by Chris Miezitis, Fathers Network Scotland
I love pictures of small babies. Who doesn’t? Small, wide-eyed, open-mouthed, soft-haired beautiful wee tiny totsy, gentle quiet creatures.
Despite being a dad to twins, I don’t recall ever having seen a baby such as this myself. Something I do remember is this: One morning at 3am, I briefly tripped into a half-wakened state, having just settled my son. My very small baby daughter was lying on her changing mat, naked as the day she was born (around a week previously), clean as a whistle and ready to be put back into fresh clothes by her mum. Suddenly, and with no warning, out of the corner of my eye I clocked a stream of viscous brown fluid shooting out of her backside towards the side of my head. Despite my near catatonic state, my cat-like new parent reflexes kicked in and I thrust my head back as, a nano second later, the offensive torpedo flew beneath my nose and struck the wall at the end of the changing table. As my heart rate exceeded 160 bpm (weight loss territory) I picked up the - now raging - tot in a futile attempt to prevent further leakage. Eyes squeezed tightly shut with fury, her screaming, panic and anger combined to produce a solid protest of projected vomit downward and onto my bare feet and pyjama trouser legs.
This - from peaceful serenity, to a scene straight from Dante’s Inferno - all in a matter of less than two seconds.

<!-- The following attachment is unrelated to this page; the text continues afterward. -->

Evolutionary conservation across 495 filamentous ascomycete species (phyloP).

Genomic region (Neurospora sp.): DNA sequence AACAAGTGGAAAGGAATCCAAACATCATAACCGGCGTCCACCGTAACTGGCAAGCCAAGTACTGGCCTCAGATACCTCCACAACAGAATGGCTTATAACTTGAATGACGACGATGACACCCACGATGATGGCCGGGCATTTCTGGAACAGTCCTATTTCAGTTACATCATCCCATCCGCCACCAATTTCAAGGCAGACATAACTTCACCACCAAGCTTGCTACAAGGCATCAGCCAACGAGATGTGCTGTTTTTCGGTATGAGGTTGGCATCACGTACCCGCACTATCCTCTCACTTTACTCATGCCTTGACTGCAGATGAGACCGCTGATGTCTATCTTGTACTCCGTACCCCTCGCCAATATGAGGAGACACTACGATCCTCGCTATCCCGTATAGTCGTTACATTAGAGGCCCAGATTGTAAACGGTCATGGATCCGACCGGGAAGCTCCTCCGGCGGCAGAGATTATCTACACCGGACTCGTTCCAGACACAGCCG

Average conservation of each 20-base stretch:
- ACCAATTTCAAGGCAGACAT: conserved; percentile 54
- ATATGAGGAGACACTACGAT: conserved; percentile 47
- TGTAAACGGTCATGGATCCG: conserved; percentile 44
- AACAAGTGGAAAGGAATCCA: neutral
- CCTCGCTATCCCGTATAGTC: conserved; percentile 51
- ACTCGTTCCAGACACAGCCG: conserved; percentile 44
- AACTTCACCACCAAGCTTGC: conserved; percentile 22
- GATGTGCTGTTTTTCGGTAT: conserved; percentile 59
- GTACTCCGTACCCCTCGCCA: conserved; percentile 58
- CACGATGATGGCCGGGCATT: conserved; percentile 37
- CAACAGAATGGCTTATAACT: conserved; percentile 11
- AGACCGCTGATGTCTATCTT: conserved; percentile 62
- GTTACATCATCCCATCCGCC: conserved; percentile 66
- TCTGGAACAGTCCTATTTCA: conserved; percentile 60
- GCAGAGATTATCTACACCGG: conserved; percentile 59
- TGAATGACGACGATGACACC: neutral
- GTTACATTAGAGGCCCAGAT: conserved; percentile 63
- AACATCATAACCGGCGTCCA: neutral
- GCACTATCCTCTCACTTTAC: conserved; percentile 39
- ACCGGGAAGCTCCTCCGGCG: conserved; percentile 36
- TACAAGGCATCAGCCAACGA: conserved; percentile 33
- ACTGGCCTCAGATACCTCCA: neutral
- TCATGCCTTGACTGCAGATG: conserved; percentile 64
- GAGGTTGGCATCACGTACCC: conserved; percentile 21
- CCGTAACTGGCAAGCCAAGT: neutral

A few minutes later, I lay back in bed with my wee girl fast asleep in her cot next to me. I could sense sleep spilling over into my consciousness like a velvet blanket: warm, thick and glorious. Then my son, from the other side of the room, made a noise that seemed to turn the flesh and bone of my spine into a frozen and rigid pole of solid black metal, my eyes suddenly wide in terror with a stare into the abyss.
And the abyss?
The abyss, of course, stared right back at me.
I’m a dad to nine-year-old twins. I have to say that life now is so much easier than it was when these two little people came into our lives. I’m also Programme Lead at Fathers Network Scotland. The charity has spent much of the past two years working with frontline health professionals across Scotland who deal with the very earliest stages of life: pregnancy, birth and infant childcare. We have helped midwives, health visitors, family workers, social workers – and many others who work within this perinatal period - to consider how fathers can be supported to be more confidently involved during these early stages. This has also meant shining a light on the mental health of new parents: not just mothers, but fathers too.